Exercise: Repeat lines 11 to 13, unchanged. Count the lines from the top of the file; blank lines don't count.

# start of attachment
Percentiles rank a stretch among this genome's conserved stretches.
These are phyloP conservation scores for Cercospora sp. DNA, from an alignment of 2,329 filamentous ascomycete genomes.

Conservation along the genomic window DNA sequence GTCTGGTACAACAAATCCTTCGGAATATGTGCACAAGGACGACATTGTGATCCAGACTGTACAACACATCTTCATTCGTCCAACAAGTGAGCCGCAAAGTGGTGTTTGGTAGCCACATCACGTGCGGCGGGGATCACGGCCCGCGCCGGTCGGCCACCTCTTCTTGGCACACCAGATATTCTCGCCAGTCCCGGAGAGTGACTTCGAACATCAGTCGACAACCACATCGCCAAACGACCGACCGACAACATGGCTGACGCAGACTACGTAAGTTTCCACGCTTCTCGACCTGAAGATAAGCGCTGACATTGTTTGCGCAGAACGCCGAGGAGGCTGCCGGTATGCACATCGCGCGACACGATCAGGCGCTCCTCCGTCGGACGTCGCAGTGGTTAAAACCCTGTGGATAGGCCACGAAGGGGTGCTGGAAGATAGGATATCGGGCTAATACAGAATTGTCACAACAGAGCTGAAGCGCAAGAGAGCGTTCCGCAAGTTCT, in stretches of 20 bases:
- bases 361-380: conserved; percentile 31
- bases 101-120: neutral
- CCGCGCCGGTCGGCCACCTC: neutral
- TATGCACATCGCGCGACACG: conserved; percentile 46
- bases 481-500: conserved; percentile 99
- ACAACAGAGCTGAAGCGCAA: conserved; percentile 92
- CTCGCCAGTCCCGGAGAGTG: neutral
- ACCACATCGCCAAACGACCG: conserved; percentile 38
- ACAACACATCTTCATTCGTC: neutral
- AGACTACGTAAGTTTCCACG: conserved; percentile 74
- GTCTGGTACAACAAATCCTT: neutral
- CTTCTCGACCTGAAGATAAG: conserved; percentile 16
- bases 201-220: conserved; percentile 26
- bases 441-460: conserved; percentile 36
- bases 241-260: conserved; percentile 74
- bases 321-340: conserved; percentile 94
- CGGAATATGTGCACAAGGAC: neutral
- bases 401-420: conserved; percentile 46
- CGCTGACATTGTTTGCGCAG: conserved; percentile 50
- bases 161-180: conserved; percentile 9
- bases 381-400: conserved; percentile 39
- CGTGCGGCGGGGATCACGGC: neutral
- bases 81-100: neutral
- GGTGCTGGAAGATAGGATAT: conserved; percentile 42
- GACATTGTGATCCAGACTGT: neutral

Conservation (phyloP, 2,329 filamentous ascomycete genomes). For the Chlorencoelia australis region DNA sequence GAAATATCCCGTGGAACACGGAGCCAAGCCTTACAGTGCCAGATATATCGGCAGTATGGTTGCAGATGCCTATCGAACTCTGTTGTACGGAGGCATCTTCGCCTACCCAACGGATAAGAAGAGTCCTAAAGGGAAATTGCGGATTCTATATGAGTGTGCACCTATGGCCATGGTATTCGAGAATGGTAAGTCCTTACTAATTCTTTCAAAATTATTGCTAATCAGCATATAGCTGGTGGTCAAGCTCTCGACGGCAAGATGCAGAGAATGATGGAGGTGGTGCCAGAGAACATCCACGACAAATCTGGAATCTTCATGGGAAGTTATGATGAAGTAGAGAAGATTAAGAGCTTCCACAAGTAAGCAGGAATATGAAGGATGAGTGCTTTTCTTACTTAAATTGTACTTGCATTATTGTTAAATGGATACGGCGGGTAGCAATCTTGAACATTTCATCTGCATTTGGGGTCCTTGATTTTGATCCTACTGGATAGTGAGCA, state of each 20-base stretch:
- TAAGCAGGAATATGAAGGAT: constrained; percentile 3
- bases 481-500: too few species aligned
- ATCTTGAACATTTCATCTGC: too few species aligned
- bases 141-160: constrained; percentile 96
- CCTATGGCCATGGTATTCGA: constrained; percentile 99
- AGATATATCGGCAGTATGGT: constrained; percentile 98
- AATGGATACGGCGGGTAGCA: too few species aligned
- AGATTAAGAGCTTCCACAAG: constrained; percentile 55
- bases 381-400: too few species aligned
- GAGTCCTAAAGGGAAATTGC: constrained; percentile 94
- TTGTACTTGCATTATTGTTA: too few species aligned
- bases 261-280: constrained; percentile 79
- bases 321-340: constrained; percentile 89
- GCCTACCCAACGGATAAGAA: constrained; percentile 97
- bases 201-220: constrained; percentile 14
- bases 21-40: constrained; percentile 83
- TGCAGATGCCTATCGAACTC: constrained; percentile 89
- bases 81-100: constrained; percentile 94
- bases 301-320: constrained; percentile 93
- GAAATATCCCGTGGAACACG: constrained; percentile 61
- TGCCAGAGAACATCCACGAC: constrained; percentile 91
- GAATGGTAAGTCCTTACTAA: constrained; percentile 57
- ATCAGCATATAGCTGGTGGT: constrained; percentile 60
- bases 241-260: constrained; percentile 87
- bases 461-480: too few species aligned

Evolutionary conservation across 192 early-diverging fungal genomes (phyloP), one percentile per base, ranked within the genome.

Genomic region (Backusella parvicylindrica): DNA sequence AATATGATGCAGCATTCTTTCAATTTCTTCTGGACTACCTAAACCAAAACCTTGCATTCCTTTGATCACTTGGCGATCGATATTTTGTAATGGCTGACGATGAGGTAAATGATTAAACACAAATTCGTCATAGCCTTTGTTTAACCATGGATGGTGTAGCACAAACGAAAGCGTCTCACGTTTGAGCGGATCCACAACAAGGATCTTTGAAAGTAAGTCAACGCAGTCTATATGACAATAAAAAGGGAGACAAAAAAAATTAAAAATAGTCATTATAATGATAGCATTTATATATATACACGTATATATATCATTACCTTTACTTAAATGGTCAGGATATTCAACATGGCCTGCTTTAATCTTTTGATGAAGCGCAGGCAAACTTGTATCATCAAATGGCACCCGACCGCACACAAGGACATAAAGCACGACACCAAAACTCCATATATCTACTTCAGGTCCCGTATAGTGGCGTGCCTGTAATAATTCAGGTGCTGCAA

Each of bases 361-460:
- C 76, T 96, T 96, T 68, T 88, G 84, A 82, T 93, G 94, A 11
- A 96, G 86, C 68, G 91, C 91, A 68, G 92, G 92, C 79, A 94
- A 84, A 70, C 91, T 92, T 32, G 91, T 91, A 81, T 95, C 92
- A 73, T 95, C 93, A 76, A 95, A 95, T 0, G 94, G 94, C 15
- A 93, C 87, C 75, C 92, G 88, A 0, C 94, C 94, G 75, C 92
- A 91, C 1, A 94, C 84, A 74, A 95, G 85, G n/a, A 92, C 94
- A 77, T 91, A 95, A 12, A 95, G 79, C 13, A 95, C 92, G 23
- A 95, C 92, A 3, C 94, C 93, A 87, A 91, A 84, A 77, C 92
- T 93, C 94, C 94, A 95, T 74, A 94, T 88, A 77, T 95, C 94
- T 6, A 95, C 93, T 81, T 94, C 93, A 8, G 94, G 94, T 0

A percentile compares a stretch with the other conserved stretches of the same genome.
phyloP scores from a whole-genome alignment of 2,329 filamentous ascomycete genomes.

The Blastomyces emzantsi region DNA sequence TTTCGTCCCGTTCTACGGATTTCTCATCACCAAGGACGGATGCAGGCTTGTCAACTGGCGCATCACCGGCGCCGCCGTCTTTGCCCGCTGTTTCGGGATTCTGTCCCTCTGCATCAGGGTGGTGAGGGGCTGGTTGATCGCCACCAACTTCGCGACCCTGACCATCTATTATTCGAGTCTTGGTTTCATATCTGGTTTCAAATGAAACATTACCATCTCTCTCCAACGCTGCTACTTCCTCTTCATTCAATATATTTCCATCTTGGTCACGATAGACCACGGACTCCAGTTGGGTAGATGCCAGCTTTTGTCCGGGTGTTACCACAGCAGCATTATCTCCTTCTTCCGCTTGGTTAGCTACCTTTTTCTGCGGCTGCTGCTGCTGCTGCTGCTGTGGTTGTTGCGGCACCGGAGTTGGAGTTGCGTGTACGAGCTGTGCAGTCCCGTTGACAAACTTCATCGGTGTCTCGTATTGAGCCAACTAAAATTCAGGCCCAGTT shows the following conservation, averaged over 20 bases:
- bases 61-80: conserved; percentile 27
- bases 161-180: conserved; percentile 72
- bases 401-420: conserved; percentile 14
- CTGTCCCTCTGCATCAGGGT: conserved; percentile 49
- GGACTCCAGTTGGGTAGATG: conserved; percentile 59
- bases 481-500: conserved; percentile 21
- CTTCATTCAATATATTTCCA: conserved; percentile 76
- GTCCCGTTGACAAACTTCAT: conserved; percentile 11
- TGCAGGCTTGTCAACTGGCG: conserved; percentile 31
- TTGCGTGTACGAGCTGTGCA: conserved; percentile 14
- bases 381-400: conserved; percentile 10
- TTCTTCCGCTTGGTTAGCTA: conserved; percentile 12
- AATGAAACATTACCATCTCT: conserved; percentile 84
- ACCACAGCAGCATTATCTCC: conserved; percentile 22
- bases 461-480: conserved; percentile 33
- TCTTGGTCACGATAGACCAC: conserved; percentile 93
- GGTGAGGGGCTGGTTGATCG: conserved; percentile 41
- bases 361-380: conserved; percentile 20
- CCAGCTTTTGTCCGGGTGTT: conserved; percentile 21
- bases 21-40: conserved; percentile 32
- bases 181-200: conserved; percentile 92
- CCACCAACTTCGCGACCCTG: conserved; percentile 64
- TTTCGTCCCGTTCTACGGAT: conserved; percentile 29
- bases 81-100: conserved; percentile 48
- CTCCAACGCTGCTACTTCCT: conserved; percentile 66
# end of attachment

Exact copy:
- ACCACATCGCCAAACGACCG: conserved; percentile 38
- ACAACACATCTTCATTCGTC: neutral
- AGACTACGTAAGTTTCCACG: conserved; percentile 74